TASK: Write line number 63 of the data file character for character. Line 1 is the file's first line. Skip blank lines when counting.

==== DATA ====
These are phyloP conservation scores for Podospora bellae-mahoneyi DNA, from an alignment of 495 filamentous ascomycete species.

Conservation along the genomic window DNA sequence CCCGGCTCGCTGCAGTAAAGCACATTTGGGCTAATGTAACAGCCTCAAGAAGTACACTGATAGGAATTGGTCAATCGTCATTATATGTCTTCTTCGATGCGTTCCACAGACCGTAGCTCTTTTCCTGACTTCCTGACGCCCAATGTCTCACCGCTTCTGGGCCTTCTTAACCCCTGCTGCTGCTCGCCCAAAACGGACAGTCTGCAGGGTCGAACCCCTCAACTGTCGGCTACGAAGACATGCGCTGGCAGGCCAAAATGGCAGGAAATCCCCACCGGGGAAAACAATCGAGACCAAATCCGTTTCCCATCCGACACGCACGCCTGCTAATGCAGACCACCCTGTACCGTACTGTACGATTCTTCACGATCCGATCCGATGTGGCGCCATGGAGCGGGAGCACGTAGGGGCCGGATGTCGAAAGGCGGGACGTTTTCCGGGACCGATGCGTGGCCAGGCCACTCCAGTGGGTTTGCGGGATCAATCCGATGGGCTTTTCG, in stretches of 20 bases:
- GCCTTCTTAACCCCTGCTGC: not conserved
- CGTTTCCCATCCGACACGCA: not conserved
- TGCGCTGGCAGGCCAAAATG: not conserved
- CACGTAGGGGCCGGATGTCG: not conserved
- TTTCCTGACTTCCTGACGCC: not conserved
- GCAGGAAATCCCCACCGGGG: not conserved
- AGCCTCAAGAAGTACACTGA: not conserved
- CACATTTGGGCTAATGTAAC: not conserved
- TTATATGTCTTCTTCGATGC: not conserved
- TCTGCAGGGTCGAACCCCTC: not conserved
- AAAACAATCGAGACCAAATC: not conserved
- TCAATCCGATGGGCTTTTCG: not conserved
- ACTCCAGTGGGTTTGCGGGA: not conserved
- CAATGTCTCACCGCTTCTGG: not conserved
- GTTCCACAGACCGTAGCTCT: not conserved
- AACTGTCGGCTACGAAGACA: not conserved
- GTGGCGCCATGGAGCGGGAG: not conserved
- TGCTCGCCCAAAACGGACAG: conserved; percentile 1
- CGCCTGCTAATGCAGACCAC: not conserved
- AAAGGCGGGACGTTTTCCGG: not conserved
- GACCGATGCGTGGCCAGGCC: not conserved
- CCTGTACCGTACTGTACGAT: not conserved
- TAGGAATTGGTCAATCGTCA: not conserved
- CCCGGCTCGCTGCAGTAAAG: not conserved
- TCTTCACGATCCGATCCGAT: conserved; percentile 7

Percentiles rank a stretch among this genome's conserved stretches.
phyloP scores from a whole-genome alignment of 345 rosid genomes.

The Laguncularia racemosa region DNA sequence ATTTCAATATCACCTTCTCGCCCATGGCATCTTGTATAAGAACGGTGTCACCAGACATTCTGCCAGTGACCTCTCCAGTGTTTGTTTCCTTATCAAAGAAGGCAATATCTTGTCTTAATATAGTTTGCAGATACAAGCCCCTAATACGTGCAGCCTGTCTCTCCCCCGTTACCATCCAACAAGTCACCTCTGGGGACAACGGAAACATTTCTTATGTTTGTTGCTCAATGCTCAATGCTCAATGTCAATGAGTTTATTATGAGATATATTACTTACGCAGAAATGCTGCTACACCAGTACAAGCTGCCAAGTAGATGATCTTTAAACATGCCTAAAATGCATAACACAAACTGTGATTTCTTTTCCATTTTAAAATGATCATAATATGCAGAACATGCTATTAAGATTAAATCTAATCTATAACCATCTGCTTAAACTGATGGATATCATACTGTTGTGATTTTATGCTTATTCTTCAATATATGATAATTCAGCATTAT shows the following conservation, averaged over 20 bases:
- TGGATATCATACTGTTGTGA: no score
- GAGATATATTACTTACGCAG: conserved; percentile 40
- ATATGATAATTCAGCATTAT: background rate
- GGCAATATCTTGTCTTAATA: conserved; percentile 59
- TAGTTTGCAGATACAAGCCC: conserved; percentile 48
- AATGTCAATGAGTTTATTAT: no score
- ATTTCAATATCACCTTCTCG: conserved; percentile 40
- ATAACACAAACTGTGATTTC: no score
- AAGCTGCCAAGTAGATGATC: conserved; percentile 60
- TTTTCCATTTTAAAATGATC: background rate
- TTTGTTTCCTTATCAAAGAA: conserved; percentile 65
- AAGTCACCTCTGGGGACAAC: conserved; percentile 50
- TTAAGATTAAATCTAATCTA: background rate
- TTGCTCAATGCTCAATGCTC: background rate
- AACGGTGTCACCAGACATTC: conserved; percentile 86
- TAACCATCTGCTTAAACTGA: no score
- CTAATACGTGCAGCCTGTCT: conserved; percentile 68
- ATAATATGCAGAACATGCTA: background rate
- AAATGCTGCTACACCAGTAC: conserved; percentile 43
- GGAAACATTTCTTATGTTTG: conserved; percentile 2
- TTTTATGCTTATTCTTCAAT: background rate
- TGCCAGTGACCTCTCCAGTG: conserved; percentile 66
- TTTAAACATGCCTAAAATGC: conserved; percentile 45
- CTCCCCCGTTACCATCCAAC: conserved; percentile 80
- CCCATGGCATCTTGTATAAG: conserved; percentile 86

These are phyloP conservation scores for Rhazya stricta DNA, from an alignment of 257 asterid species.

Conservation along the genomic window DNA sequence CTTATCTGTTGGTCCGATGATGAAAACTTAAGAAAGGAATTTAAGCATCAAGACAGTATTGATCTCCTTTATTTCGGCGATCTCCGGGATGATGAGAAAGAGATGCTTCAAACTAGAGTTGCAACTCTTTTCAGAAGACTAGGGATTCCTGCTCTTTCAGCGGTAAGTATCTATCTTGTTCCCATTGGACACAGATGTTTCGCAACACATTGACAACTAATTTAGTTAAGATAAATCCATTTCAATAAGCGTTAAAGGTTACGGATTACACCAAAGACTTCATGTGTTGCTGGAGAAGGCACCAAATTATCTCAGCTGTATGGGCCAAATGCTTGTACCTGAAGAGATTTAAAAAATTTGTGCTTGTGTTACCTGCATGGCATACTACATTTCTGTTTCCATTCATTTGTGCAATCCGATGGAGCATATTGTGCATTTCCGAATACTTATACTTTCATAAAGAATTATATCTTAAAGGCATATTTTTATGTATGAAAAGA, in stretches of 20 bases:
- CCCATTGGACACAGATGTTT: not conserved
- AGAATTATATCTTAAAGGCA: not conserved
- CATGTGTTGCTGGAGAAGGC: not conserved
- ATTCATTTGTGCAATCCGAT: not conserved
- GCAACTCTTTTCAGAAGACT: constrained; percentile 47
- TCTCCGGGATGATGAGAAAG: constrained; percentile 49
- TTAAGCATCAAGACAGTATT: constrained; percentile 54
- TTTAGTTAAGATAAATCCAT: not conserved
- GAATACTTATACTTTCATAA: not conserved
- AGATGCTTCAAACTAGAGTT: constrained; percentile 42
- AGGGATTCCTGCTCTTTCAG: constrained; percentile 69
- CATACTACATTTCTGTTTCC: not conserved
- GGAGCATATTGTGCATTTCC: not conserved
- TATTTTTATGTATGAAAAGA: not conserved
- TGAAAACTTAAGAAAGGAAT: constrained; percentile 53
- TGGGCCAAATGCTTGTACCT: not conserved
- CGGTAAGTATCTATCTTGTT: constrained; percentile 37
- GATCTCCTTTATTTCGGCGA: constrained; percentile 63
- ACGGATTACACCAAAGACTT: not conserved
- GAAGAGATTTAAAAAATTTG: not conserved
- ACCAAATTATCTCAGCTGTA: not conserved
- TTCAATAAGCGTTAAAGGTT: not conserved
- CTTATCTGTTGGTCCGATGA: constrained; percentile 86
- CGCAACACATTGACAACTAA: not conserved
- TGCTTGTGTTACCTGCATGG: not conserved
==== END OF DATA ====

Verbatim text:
- TCTCCGGGATGATGAGAAAG: constrained; percentile 49